Gov. Brad Henry has vetoed bills dealing with vehicle liability insurance and what political viewpoints can be expressed at teacher meetings.

Henry has now vetoed 18 bills for the year, five more than his previous veto record in any one year. He is in his seventh year in office.


Gov. Brad Henry has vetoed bills dealing with vehicle liability insurance and what political viewpoints can be expressed at teacher meetings.
Henry has now vetoed 18 bills for the year, five more than his previous veto record in any one year. He is in his seventh year in office.
One bill he struck down Tuesday night would have restricted the ability of people to collect damages in traffic accidents if they had no liability insurance on their vehicles.
In his veto message, Henry said it was “critical to encourage motorists to carry liability insurance and penalize them when they do not.
However, House Bill 1021 goes too far in its penalties, taking away the basic legal rights of an individual or family who is severely injured in an accident that is not their fault.”
Under the legislation, the governor said, “such innocent victims would be denied appropriate compensation for damages simply because they did not have liability insurance at the time the wrongful action occurred.”
He said while the bill did contain some exemptions designed to protect innocent parties, “they are not inclusive enough to cover the universe of potential victims.”
Henry also said the legislation is likely unconstitutional because it “disproportionately affects lower-income citizens.”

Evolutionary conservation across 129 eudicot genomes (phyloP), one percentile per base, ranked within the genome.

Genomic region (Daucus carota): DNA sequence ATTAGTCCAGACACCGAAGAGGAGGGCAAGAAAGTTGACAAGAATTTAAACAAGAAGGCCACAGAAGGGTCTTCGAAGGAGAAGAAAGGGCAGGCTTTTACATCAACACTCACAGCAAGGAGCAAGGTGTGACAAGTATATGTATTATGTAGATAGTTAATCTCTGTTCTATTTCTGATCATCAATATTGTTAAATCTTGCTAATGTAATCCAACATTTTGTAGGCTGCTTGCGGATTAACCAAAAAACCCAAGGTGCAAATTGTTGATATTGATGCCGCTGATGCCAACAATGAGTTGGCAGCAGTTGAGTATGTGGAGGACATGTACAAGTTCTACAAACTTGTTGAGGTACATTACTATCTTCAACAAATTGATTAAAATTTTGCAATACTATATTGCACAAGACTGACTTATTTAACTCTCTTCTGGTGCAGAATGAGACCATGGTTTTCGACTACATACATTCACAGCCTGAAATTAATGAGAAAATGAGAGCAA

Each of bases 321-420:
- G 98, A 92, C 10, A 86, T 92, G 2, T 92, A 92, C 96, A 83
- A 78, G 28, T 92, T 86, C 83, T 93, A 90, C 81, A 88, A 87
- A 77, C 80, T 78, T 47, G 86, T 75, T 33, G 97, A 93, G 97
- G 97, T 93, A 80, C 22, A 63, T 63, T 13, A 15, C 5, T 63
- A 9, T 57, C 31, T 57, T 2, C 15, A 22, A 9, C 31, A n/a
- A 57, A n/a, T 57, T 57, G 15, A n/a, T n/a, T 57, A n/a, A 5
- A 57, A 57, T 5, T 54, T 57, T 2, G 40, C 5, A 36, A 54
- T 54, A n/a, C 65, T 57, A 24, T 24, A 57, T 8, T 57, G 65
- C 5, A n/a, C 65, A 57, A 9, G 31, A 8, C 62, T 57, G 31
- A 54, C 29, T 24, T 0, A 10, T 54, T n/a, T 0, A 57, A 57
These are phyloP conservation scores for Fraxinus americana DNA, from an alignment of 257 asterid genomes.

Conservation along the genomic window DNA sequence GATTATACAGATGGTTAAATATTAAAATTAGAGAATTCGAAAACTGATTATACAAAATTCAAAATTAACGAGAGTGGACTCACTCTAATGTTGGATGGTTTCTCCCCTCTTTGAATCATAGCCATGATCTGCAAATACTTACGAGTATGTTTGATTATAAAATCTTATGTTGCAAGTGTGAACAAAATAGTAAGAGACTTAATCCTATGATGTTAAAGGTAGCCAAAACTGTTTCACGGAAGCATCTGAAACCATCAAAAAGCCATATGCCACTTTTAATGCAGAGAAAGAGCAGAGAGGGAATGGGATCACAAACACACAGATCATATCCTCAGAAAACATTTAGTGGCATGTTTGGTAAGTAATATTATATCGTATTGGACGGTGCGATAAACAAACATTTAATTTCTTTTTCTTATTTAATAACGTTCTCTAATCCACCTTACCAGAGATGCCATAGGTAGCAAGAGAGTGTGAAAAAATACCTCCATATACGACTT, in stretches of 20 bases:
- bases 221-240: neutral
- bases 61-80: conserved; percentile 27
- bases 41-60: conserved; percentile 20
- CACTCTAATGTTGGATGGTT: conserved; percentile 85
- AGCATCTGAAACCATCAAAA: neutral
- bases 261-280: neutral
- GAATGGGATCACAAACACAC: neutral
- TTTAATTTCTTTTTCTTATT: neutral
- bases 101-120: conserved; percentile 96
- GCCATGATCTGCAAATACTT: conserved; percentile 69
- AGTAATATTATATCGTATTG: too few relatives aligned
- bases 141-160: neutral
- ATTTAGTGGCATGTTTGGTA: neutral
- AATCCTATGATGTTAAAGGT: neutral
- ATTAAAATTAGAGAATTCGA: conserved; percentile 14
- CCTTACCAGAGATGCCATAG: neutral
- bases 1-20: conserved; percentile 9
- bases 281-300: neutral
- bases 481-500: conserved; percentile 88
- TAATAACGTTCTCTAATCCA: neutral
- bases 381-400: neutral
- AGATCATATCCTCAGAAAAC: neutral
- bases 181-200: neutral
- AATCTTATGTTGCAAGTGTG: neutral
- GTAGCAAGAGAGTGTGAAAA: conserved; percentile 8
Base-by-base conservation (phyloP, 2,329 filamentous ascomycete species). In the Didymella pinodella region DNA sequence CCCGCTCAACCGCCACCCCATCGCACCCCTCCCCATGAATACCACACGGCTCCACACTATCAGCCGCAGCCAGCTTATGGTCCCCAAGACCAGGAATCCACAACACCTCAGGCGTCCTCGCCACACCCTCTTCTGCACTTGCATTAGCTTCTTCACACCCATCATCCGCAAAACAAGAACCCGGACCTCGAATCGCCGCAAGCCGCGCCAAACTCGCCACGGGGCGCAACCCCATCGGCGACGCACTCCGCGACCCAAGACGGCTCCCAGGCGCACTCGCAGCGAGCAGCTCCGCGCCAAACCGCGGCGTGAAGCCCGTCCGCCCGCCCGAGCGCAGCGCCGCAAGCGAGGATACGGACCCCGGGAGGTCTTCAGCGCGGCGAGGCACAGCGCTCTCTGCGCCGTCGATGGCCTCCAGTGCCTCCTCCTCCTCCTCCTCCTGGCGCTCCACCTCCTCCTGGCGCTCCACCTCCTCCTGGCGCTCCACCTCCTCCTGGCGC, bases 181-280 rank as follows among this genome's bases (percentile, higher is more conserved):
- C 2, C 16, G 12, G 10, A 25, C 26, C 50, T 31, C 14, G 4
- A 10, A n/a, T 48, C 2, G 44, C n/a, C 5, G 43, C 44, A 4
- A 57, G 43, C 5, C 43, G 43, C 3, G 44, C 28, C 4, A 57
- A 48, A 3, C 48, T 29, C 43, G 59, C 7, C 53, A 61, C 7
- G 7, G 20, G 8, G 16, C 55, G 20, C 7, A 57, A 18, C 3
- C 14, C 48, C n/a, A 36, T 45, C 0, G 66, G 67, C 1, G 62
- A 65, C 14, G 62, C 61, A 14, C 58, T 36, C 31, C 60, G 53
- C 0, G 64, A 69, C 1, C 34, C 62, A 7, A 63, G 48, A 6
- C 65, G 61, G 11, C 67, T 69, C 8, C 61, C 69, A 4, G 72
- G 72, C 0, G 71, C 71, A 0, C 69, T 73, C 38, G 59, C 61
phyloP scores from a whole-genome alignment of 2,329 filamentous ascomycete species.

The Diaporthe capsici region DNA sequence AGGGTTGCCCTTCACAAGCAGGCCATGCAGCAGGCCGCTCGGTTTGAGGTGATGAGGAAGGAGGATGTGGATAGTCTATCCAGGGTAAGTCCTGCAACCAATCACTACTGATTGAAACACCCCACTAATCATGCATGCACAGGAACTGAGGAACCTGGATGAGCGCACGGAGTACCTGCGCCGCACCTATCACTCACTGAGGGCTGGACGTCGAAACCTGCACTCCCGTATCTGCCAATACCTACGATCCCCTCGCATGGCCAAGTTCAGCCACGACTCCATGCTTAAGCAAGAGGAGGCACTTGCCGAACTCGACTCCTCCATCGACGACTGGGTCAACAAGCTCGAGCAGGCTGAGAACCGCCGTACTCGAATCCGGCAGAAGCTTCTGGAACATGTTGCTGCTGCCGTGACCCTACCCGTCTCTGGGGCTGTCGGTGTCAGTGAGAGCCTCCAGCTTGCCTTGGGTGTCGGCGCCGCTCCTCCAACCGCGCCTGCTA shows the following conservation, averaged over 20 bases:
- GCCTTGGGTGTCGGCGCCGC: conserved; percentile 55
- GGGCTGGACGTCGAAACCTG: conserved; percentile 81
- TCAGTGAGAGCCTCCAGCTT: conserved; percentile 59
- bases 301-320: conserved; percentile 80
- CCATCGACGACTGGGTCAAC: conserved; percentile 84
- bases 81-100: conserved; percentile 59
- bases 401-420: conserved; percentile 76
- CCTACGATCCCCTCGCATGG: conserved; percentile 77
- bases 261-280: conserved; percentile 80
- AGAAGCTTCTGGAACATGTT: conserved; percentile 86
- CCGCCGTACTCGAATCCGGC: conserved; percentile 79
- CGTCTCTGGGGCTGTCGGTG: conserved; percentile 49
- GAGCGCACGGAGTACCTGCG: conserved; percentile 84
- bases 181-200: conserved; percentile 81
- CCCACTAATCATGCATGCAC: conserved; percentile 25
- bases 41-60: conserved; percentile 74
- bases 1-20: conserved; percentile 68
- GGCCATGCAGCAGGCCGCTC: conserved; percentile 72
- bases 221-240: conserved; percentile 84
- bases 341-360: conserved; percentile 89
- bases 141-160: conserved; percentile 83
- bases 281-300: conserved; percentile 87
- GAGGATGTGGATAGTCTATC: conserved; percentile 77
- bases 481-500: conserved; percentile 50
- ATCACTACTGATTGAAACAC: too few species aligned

In vetoing a bill to ban anyone from talking at teachers meetings about candidates or ballot questions, Henry raised the issue of freedom of speech and said the bill unduly interferes with the ability of local school districts to control the content of local meetings.
“Additionally, the bill is vague and ambiguous, potentially resulting in numerous unintended consequences and making dissemination of information by certain officials or organizations a violation of the law in one school district but not in another, depending on the interpretation and discretion of unspecified local officials,” he said.
Henry, who cannot run for re-election in 2010 because of term limits, has yet to act on scores of bills sent to his office by the first Oklahoma Legislature in which both the House and Senate were controlled by Republicans.
The Senate wrapped up its work Tuesday after the House finished the previous Friday. Official adjournment was at 10 a.m. Wednesday under a legislative resolution.
The Democratic governor has 15 days after adjournment to sign or veto legislation. If he does not sign a bill during that time, it is subject to a so-called “pocket veto.”